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Review: LumoPro LP907
Universal Hot Shoe Translator II

Published: Feb. 22, 2014

Copyright 2014 by Wil C. Fry. All Rights Reserved.

All images in this entry are Copyright 2014 by Wil C. Fry. Some rights reserved.

LumoPro LP907
(Copyright 2014 by Wil C. Fry.)
I received a single LumoPro CAD1026 "Universal Hot Shoe Translator" for Christmas, but it really only works if you have two. When I went to buy another one, they'd been discontinued and replaced by the LP907 Universal Hot Shoe Translator II. So that's what I bought.

"Just what the heck IS a universal hot shoe translator?" you might be asking. Good question.

Simply put, it's the cheapest, most reliable way to fire a flash off-camera.

(The cheapest way is with a low-end optical slave unit, or if your flash has an optical slave built in, as mine do. But those can be unreliable, especially outdoors.)

The LP907 consists of (1) a hot foot with locking wheel on bottom, (2) a hot shoe with spring clip on top, (3) a PC sync plug on one side, and (4) a 1/8" miniphone plug on the other side. There are other "hot shoe adapters" out there, but few of them have all four of these features.

PC sync (left), 1/8" jack (center), and hot foot (right)
(Copyright 2014 by Wil C. Fry. Some rights reserved.)

Compared to the CAD1026 (older model), the LP907 is slightly larger (see image below). The PC sync plug has been moved inside, instead of sticking out waiting to be broken off. The locking wheel has a smoother turning motion. It has a clip inside the hot shoe, the better to hold your flash. And it has the company name on it.

CAD1026 at left and LP907 at right
(Copyright 2014 by Wil C. Fry. Some rights reserved.)

How it works: (1) put one in your camera's hot shoe, (2) put one on the hot foot of your flash, (3) connect the two with a PC sync cable or — even better — a cheap audio cable with a miniphone (1/8") jack on each end. That's it. When you press your camera's shutter button, the flash should fire.

In the image below, I'm using an audio cable that came with some computer speakers I bought 14 years ago. The other end is plugged into the CAD1026, which is on my camera's hot shoe. (The tiny screw visible at bottom is part of the LP679 umbrella swivel.)

A Yongnuo YN560-II on top of the LP907, connected to an audio cable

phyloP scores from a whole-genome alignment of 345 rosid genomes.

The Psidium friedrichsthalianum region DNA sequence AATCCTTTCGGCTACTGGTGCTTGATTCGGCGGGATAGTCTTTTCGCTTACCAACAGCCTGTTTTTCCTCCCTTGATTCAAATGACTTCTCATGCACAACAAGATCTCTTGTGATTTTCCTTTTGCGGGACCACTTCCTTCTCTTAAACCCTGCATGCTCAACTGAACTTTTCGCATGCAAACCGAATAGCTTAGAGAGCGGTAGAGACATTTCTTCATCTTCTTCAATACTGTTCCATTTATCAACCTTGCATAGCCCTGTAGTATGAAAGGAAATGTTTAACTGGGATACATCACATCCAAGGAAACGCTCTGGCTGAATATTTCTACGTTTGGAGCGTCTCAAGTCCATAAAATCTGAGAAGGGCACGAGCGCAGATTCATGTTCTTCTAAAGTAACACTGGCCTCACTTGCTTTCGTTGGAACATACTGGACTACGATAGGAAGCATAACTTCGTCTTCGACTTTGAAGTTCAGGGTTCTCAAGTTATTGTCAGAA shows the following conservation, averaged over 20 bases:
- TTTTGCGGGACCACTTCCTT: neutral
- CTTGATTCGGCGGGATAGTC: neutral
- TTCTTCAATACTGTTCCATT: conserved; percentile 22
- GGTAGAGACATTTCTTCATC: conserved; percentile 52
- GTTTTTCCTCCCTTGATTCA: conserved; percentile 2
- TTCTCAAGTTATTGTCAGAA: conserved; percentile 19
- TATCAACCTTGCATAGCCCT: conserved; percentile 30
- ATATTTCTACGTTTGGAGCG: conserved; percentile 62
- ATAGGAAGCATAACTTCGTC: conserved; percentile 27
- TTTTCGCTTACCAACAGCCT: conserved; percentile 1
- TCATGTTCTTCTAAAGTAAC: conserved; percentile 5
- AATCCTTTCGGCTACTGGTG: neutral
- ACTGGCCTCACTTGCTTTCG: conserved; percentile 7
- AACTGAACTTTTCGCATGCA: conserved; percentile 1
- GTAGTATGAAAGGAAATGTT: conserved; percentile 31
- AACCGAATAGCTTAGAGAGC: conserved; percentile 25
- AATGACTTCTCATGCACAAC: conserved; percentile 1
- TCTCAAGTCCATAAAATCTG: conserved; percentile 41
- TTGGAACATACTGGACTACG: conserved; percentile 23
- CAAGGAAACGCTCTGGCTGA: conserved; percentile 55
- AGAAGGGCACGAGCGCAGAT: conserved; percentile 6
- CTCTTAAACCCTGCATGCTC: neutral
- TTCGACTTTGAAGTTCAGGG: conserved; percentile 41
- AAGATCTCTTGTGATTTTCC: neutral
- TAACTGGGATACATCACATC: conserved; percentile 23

(Copyright 2014 by Wil C. Fry. Some rights reserved.)

The unit sitting on my camera's hot shoe has its own hot shoe on top, so I can put another flash up there, if I want to. Both units still have a free plug, and each could therefore fire yet another flash if I feel like having cables draped everywhere.

The upsides to such a setup: (1) extremely reliable, because it doesn't depend on line of sight or an iffy radio signal, (2) extremely low-budget: each LP907 is only $15, (3) you probably already have a 1/8" miniphone audio cable in your house that's not being used (if not, they're cheap too), and (4) does't require batteries — unlike radio triggers.

The downsides: (1) you're limited to the length of the cable, and (2) adds about an inch to the height of your flash — it puts your flash more off-center if shooting through (or into) an umbrella.

Even if you're into radio triggers, which I am, it's not a bad idea to have a couple of these and a long cable in your backpack, just in case.

Note: No TTL information is transmitted to the flash; there's only a single pin in the hot foot and hot shoe of these babies. These are meant for all-manual flash operations, which I prefer. If you prefer to use TTL flash, you're in the wrong place.

Credit where credit is due: I learned of the universal hot shoe translators in this entry of the Strobist blog — which shows the older version and links to a product page that no longer exists (the blog entry is from 2009).

(Note: I do not receive any compensation for mentioning any company or its products in this review.)

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